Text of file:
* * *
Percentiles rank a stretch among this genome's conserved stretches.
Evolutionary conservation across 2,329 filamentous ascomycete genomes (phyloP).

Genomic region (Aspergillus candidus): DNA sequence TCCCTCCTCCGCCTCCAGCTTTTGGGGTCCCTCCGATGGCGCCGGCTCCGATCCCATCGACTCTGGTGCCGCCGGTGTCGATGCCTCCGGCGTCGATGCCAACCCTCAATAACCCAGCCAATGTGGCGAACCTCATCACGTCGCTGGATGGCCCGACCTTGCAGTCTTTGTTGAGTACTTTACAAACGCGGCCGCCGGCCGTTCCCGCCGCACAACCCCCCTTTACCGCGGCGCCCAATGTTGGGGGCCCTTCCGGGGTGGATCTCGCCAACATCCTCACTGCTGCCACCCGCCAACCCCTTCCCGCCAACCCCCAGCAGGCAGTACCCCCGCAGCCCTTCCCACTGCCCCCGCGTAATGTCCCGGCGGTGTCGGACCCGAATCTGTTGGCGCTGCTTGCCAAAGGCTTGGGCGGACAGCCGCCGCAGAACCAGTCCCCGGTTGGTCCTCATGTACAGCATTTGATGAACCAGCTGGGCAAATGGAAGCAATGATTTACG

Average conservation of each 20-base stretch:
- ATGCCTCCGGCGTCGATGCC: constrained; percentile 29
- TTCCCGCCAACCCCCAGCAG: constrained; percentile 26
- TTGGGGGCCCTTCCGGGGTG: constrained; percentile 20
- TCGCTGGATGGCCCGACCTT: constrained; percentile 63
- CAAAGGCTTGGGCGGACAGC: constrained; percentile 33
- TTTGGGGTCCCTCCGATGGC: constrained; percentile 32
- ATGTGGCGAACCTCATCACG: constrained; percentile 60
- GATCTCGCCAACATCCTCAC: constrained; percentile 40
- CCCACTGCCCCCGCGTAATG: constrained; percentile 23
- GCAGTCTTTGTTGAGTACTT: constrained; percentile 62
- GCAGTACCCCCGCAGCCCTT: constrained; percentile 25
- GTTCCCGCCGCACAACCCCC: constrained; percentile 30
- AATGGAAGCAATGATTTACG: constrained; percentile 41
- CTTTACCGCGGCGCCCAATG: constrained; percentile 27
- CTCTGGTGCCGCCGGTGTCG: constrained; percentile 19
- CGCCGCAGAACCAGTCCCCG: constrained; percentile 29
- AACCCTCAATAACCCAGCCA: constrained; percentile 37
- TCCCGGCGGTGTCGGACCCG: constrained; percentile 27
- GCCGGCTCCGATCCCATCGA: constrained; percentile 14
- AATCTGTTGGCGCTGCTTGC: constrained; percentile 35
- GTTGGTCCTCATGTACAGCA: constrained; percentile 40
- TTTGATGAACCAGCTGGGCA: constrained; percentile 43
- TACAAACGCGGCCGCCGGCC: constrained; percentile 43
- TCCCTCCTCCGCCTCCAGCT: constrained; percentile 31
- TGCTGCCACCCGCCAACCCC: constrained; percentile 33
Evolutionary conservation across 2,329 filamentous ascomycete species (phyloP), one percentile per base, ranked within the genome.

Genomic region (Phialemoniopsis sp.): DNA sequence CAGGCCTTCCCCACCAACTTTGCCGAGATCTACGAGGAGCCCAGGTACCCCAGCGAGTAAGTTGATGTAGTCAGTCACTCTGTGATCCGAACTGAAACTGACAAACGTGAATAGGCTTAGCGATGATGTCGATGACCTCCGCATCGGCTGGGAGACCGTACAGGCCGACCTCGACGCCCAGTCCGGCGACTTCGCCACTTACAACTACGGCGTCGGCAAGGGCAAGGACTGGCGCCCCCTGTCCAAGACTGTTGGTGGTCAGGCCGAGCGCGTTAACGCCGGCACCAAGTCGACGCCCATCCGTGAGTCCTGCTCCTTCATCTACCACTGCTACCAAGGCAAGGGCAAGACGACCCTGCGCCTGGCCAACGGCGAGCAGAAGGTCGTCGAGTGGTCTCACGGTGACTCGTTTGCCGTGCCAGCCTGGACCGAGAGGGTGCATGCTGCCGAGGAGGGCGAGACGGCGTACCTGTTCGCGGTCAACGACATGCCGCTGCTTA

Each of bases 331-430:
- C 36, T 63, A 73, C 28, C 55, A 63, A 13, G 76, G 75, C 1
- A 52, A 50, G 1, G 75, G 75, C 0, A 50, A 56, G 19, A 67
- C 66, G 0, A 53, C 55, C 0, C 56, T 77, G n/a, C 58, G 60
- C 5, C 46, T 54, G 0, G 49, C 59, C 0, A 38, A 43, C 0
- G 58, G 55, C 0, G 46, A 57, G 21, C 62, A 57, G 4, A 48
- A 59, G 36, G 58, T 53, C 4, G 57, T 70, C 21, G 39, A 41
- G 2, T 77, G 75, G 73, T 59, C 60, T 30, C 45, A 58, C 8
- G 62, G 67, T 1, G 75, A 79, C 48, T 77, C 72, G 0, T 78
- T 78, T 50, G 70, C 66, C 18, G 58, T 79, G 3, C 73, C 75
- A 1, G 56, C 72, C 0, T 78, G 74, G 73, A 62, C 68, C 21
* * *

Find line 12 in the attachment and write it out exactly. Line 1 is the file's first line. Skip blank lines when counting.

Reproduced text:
- GATCTCGCCAACATCCTCAC: constrained; percentile 40